Q. What was the event that inspired the Woolworth counter sit-in? Were there sit-ins elsewhere?

McNeil: We had heard of other sit-ins when I was in high school in Wilmington, we had heard of sit-ins and protest movements and talked about doing something. We probably picked it up from someplace in Oklahoma City there were sit-ins several years ago, so sit-ins were used as means of protest didn't start with the Greensboro Four. But the fact that this massive student movement resulted from the Greensboro sit-ins is a reality. There was no particular event or singular event it was years and years of injustice. Segregation was an evil. Years and years of lynchings and murders and beatings. All these things had a cumulative effect. One of the things that impressed me was the fact that the Little Rock Nine was able to influence their history by being strong, being brave, being what I would call Children of Courage, in the fact that they could endure and prevail. Another event that influenced me was the horror that happened to Emmett Till left a deep scar on me and the fact that in our country, in our America, let that happen. So there's no particular event, but a series of cumulative events.

Q. What was your proudest moment? Greatest accomplishment as it relates to your activism. And how would you like to be remembered?

McNeil: there's several things that I would call one of my proudest moments. One would be the fact that I was associated with some of the finest people to walk on this earth. People of courage. People of principle. People who didn't ask what's in this for me, but who gave of time, of money, physical presence. People who took abuse. Black people, white people, red people, brown people. People from every segment of life. Poor people, people of wealth, all found a way to be part of this. It became a movement. What I'm proud of is the fact that I was, early on, part of this group, and formed the basis of my life. The fact the we could use nonviolence, the fact that I could meet a James Farmer, Floyd McKissick. The fact that we could meet a Dr. King and all those things was so important to me, being a part of my life and my work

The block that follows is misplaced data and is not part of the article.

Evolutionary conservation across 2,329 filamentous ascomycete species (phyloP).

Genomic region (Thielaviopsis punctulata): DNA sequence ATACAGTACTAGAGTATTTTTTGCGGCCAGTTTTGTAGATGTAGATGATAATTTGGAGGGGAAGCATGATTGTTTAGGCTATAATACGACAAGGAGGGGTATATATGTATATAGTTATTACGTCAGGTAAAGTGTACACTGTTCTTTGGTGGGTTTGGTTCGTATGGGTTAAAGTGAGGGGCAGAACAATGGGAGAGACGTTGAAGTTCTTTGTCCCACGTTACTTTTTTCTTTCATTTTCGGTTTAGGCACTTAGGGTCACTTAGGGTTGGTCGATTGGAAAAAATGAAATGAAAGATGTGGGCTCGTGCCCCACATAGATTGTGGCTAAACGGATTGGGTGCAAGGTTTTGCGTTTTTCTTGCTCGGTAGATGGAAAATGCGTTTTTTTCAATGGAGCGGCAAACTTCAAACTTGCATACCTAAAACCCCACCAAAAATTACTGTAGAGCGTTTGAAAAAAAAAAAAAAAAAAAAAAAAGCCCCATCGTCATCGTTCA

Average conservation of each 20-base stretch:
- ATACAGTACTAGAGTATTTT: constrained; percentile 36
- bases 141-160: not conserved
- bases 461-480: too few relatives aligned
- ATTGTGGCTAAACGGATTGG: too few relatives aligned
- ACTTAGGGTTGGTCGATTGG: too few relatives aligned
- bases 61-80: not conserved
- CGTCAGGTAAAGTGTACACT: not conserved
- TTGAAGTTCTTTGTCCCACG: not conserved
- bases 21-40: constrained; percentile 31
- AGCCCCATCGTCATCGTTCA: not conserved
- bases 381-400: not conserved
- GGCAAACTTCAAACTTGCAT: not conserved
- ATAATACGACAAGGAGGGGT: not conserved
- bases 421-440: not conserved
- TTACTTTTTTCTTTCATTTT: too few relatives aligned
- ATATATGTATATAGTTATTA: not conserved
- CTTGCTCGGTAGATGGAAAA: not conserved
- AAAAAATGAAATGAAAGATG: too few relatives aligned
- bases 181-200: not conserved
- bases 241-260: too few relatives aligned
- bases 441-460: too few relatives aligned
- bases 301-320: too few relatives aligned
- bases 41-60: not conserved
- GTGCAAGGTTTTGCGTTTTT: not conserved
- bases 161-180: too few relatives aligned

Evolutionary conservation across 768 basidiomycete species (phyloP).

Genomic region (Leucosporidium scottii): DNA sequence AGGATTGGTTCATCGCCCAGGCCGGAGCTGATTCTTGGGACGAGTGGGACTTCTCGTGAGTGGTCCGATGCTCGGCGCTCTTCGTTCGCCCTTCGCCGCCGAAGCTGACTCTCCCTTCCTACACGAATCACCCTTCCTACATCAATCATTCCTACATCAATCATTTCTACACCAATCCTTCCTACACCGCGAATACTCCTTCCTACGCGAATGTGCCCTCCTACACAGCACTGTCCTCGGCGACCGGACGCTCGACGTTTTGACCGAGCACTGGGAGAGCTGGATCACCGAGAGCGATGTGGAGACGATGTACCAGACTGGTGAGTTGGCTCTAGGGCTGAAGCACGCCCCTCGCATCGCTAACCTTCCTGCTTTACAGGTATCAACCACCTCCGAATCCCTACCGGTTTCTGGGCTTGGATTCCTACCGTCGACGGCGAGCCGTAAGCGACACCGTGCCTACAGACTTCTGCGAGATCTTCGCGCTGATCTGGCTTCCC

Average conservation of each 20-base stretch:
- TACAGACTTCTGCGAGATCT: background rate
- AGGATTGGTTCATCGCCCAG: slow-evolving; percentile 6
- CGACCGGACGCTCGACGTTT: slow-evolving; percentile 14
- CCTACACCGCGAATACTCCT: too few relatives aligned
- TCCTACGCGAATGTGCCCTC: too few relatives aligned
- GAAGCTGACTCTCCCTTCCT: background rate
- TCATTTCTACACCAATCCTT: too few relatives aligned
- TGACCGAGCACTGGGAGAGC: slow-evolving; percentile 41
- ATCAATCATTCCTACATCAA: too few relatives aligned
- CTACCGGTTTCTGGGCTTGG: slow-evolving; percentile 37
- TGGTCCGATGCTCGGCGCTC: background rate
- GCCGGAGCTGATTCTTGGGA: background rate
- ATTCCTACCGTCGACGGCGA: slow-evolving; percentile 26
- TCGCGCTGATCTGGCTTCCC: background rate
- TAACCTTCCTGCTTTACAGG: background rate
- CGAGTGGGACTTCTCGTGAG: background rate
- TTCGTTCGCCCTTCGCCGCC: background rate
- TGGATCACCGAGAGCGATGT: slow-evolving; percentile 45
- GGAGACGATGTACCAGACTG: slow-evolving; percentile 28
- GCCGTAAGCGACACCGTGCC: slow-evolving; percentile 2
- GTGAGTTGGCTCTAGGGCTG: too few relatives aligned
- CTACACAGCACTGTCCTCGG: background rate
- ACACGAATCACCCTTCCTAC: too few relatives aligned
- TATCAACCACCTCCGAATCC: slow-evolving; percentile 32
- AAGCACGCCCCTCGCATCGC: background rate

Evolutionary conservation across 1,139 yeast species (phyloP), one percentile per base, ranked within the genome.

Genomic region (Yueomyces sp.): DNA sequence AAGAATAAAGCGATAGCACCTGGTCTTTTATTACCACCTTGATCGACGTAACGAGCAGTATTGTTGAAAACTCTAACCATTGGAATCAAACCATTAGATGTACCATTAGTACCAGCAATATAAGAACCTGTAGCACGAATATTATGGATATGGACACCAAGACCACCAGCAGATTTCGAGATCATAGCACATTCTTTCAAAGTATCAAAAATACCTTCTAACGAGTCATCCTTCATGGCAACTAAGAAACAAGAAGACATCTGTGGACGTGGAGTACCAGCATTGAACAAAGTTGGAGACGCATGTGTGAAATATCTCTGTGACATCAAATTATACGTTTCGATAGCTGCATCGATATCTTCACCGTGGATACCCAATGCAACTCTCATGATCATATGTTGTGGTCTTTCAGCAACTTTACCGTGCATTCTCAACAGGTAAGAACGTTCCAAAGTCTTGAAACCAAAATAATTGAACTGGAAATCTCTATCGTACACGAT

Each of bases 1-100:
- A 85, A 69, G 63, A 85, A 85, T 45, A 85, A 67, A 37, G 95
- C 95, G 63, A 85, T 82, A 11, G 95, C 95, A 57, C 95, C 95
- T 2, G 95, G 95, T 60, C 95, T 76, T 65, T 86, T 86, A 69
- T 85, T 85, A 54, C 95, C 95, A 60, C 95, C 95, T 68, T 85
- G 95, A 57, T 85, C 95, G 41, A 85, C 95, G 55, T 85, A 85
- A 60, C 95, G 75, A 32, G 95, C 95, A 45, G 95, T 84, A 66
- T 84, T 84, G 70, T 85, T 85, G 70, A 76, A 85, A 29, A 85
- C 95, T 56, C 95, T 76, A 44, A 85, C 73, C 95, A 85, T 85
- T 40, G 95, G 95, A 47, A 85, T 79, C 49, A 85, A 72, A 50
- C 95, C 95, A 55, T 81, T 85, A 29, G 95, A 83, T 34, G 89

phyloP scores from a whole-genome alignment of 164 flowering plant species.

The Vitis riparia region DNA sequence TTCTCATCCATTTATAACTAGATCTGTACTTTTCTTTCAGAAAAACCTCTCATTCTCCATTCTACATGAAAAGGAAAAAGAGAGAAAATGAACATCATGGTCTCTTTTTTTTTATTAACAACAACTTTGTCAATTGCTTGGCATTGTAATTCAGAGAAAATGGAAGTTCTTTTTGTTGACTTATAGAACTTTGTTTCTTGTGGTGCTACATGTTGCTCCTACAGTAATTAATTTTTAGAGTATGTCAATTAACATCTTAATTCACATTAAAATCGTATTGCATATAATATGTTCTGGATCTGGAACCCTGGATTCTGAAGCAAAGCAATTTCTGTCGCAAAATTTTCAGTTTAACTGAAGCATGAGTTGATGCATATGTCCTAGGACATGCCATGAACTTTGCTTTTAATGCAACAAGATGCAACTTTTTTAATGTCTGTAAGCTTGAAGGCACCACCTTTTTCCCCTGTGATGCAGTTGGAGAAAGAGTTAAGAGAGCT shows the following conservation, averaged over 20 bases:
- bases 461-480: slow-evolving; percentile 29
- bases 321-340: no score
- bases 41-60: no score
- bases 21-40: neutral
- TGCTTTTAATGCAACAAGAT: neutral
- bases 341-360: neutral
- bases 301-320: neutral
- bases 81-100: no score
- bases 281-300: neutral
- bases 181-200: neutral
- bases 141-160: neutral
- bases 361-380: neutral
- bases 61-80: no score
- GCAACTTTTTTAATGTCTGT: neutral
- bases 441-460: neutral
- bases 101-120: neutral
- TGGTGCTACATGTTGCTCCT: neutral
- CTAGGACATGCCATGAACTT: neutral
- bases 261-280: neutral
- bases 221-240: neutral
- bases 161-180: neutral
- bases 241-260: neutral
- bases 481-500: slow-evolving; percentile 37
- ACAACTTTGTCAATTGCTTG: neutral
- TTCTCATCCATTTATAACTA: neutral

Q. How did you cope with the fear?

McNeil: the fear aspect is one, and I don't like to use the term fear. When I think of fear I think of something [Gen. George] Patton said. He said fear is something that all human beings have. The fat that we have it is not important. What is important is how we handle fear. And I think that whatever fear we had, we handled very, very well it was uncertain that we weren't going to be attacked. It was very unusual for four black males to take a stand of defiance. We grew up in a legacy where lynchings took place normally to a large degree we handled it so well because of something intangible called faith. Faith in doing something we knew was right and standing up for it. Faith in our creators that good was going to prevail over evil. That faith sustained us and became an important part of all our demonstrations later on. You stand there and take a slug in the face or you're hit with a pipe like the Freedom Riders. You needed strong faith to be able to handle that

Q. How do you think history will regard the activism he was a part of: